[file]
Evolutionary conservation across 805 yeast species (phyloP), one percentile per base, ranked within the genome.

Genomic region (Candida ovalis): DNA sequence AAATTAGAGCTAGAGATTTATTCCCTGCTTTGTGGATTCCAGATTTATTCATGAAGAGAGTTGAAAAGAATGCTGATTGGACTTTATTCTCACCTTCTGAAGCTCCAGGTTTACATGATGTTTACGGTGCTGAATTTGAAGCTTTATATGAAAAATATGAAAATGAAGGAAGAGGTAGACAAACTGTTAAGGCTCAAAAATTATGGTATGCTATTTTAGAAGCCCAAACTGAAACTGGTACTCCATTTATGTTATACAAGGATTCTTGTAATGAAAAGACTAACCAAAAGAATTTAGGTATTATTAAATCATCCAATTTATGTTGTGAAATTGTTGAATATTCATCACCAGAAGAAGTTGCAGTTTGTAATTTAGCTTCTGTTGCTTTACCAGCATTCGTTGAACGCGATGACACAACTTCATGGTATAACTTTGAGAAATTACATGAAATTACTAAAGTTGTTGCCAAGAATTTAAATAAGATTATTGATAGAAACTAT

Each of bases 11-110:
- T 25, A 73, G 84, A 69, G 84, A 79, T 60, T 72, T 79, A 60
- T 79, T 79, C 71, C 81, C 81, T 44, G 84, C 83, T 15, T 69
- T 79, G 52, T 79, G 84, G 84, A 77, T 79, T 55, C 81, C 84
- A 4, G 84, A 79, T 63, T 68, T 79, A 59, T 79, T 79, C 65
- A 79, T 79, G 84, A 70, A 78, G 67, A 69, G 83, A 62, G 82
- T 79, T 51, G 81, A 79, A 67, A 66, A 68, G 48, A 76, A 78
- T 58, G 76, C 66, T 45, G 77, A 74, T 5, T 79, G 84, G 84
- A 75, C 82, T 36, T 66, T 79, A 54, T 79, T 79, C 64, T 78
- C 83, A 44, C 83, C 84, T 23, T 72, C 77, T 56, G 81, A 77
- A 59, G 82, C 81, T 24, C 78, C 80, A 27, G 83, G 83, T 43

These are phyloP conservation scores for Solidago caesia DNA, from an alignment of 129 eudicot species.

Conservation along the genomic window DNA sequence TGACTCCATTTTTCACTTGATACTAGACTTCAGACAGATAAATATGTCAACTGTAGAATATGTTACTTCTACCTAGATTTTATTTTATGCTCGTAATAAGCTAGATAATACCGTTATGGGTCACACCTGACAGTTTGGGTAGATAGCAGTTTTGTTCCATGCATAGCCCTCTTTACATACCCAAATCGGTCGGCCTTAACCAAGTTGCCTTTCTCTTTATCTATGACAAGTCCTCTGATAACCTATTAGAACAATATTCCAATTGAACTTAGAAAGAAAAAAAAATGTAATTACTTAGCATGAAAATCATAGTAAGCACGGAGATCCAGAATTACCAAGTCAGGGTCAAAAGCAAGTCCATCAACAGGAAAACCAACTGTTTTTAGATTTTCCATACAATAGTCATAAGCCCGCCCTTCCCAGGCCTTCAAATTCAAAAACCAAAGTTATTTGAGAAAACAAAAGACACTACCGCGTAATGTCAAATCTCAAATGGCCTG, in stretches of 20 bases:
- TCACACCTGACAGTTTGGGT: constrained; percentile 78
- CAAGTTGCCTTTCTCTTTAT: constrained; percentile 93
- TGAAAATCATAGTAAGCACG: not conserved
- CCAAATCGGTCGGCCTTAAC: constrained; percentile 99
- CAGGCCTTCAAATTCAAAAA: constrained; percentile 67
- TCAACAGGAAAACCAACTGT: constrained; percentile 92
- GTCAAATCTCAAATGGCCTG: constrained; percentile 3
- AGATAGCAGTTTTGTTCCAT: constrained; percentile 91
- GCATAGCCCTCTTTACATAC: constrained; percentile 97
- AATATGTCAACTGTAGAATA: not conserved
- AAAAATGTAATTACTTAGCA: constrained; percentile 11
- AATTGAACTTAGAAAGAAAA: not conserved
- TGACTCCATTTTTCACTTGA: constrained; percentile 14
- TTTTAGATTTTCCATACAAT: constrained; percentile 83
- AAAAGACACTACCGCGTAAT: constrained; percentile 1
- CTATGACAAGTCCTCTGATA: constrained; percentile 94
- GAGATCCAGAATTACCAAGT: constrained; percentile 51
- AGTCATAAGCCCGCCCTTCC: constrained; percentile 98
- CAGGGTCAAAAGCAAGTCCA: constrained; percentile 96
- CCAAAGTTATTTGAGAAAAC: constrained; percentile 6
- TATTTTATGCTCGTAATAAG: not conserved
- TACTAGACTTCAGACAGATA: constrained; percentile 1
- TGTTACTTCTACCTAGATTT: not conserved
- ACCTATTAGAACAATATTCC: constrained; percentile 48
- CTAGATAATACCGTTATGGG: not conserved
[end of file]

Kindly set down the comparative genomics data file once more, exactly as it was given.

Evolutionary conservation across 805 yeast species (phyloP), one percentile per base, ranked within the genome.

Genomic region (Candida ovalis): DNA sequence AAATTAGAGCTAGAGATTTATTCCCTGCTTTGTGGATTCCAGATTTATTCATGAAGAGAGTTGAAAAGAATGCTGATTGGACTTTATTCTCACCTTCTGAAGCTCCAGGTTTACATGATGTTTACGGTGCTGAATTTGAAGCTTTATATGAAAAATATGAAAATGAAGGAAGAGGTAGACAAACTGTTAAGGCTCAAAAATTATGGTATGCTATTTTAGAAGCCCAAACTGAAACTGGTACTCCATTTATGTTATACAAGGATTCTTGTAATGAAAAGACTAACCAAAAGAATTTAGGTATTATTAAATCATCCAATTTATGTTGTGAAATTGTTGAATATTCATCACCAGAAGAAGTTGCAGTTTGTAATTTAGCTTCTGTTGCTTTACCAGCATTCGTTGAACGCGATGACACAACTTCATGGTATAACTTTGAGAAATTACATGAAATTACTAAAGTTGTTGCCAAGAATTTAAATAAGATTATTGATAGAAACTAT

Each of bases 11-110:
- T 25, A 73, G 84, A 69, G 84, A 79, T 60, T 72, T 79, A 60
- T 79, T 79, C 71, C 81, C 81, T 44, G 84, C 83, T 15, T 69
- T 79, G 52, T 79, G 84, G 84, A 77, T 79, T 55, C 81, C 84
- A 4, G 84, A 79, T 63, T 68, T 79, A 59, T 79, T 79, C 65
- A 79, T 79, G 84, A 70, A 78, G 67, A 69, G 83, A 62, G 82
- T 79, T 51, G 81, A 79, A 67, A 66, A 68, G 48, A 76, A 78
- T 58, G 76, C 66, T 45, G 77, A 74, T 5, T 79, G 84, G 84
- A 75, C 82, T 36, T 66, T 79, A 54, T 79, T 79, C 64, T 78
- C 83, A 44, C 83, C 84, T 23, T 72, C 77, T 56, G 81, A 77
- A 59, G 82, C 81, T 24, C 78, C 80, A 27, G 83, G 83, T 43

These are phyloP conservation scores for Solidago caesia DNA, from an alignment of 129 eudicot species.

Conservation along the genomic window DNA sequence TGACTCCATTTTTCACTTGATACTAGACTTCAGACAGATAAATATGTCAACTGTAGAATATGTTACTTCTACCTAGATTTTATTTTATGCTCGTAATAAGCTAGATAATACCGTTATGGGTCACACCTGACAGTTTGGGTAGATAGCAGTTTTGTTCCATGCATAGCCCTCTTTACATACCCAAATCGGTCGGCCTTAACCAAGTTGCCTTTCTCTTTATCTATGACAAGTCCTCTGATAACCTATTAGAACAATATTCCAATTGAACTTAGAAAGAAAAAAAAATGTAATTACTTAGCATGAAAATCATAGTAAGCACGGAGATCCAGAATTACCAAGTCAGGGTCAAAAGCAAGTCCATCAACAGGAAAACCAACTGTTTTTAGATTTTCCATACAATAGTCATAAGCCCGCCCTTCCCAGGCCTTCAAATTCAAAAACCAAAGTTATTTGAGAAAACAAAAGACACTACCGCGTAATGTCAAATCTCAAATGGCCTG, in stretches of 20 bases:
- TCACACCTGACAGTTTGGGT: constrained; percentile 78
- CAAGTTGCCTTTCTCTTTAT: constrained; percentile 93
- TGAAAATCATAGTAAGCACG: not conserved
- CCAAATCGGTCGGCCTTAAC: constrained; percentile 99
- CAGGCCTTCAAATTCAAAAA: constrained; percentile 67
- TCAACAGGAAAACCAACTGT: constrained; percentile 92
- GTCAAATCTCAAATGGCCTG: constrained; percentile 3
- AGATAGCAGTTTTGTTCCAT: constrained; percentile 91
- GCATAGCCCTCTTTACATAC: constrained; percentile 97
- AATATGTCAACTGTAGAATA: not conserved
- AAAAATGTAATTACTTAGCA: constrained; percentile 11
- AATTGAACTTAGAAAGAAAA: not conserved
- TGACTCCATTTTTCACTTGA: constrained; percentile 14
- TTTTAGATTTTCCATACAAT: constrained; percentile 83
- AAAAGACACTACCGCGTAAT: constrained; percentile 1
- CTATGACAAGTCCTCTGATA: constrained; percentile 94
- GAGATCCAGAATTACCAAGT: constrained; percentile 51
- AGTCATAAGCCCGCCCTTCC: constrained; percentile 98
- CAGGGTCAAAAGCAAGTCCA: constrained; percentile 96
- CCAAAGTTATTTGAGAAAAC: constrained; percentile 6
- TATTTTATGCTCGTAATAAG: not conserved
- TACTAGACTTCAGACAGATA: constrained; percentile 1
- TGTTACTTCTACCTAGATTT: not conserved
- ACCTATTAGAACAATATTCC: constrained; percentile 48
- CTAGATAATACCGTTATGGG: not conserved